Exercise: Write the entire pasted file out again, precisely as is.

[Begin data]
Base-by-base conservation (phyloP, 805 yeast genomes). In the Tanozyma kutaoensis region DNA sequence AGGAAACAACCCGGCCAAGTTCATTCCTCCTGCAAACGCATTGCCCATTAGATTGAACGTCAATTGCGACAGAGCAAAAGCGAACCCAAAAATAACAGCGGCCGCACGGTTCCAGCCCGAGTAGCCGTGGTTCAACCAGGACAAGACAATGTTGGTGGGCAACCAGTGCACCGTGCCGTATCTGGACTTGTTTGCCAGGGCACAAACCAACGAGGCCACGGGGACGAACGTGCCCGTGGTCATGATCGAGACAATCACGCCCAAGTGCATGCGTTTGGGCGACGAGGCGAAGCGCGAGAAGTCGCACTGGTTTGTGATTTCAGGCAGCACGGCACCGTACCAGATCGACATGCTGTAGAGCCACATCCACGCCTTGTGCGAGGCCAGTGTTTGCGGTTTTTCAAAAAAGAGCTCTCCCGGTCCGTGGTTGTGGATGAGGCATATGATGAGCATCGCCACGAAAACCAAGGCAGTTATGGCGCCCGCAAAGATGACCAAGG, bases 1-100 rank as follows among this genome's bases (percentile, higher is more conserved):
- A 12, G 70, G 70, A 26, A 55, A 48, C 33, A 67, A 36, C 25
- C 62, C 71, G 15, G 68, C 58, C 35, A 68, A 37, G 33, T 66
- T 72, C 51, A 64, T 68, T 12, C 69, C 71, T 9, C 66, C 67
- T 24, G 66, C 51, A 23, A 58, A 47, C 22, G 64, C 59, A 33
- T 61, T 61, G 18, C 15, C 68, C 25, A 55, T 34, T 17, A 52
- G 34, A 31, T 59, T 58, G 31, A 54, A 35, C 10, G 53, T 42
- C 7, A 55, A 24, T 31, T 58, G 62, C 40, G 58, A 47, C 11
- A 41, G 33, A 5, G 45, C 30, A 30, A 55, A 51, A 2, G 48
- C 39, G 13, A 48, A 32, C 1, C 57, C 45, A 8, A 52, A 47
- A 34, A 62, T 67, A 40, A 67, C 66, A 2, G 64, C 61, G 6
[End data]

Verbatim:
Base-by-base conservation (phyloP, 805 yeast genomes). In the Tanozyma kutaoensis region DNA sequence AGGAAACAACCCGGCCAAGTTCATTCCTCCTGCAAACGCATTGCCCATTAGATTGAACGTCAATTGCGACAGAGCAAAAGCGAACCCAAAAATAACAGCGGCCGCACGGTTCCAGCCCGAGTAGCCGTGGTTCAACCAGGACAAGACAATGTTGGTGGGCAACCAGTGCACCGTGCCGTATCTGGACTTGTTTGCCAGGGCACAAACCAACGAGGCCACGGGGACGAACGTGCCCGTGGTCATGATCGAGACAATCACGCCCAAGTGCATGCGTTTGGGCGACGAGGCGAAGCGCGAGAAGTCGCACTGGTTTGTGATTTCAGGCAGCACGGCACCGTACCAGATCGACATGCTGTAGAGCCACATCCACGCCTTGTGCGAGGCCAGTGTTTGCGGTTTTTCAAAAAAGAGCTCTCCCGGTCCGTGGTTGTGGATGAGGCATATGATGAGCATCGCCACGAAAACCAAGGCAGTTATGGCGCCCGCAAAGATGACCAAGG, bases 1-100 rank as follows among this genome's bases (percentile, higher is more conserved):
- A 12, G 70, G 70, A 26, A 55, A 48, C 33, A 67, A 36, C 25
- C 62, C 71, G 15, G 68, C 58, C 35, A 68, A 37, G 33, T 66
- T 72, C 51, A 64, T 68, T 12, C 69, C 71, T 9, C 66, C 67
- T 24, G 66, C 51, A 23, A 58, A 47, C 22, G 64, C 59, A 33
- T 61, T 61, G 18, C 15, C 68, C 25, A 55, T 34, T 17, A 52
- G 34, A 31, T 59, T 58, G 31, A 54, A 35, C 10, G 53, T 42
- C 7, A 55, A 24, T 31, T 58, G 62, C 40, G 58, A 47, C 11
- A 41, G 33, A 5, G 45, C 30, A 30, A 55, A 51, A 2, G 48
- C 39, G 13, A 48, A 32, C 1, C 57, C 45, A 8, A 52, A 47
- A 34, A 62, T 67, A 40, A 67, C 66, A 2, G 64, C 61, G 6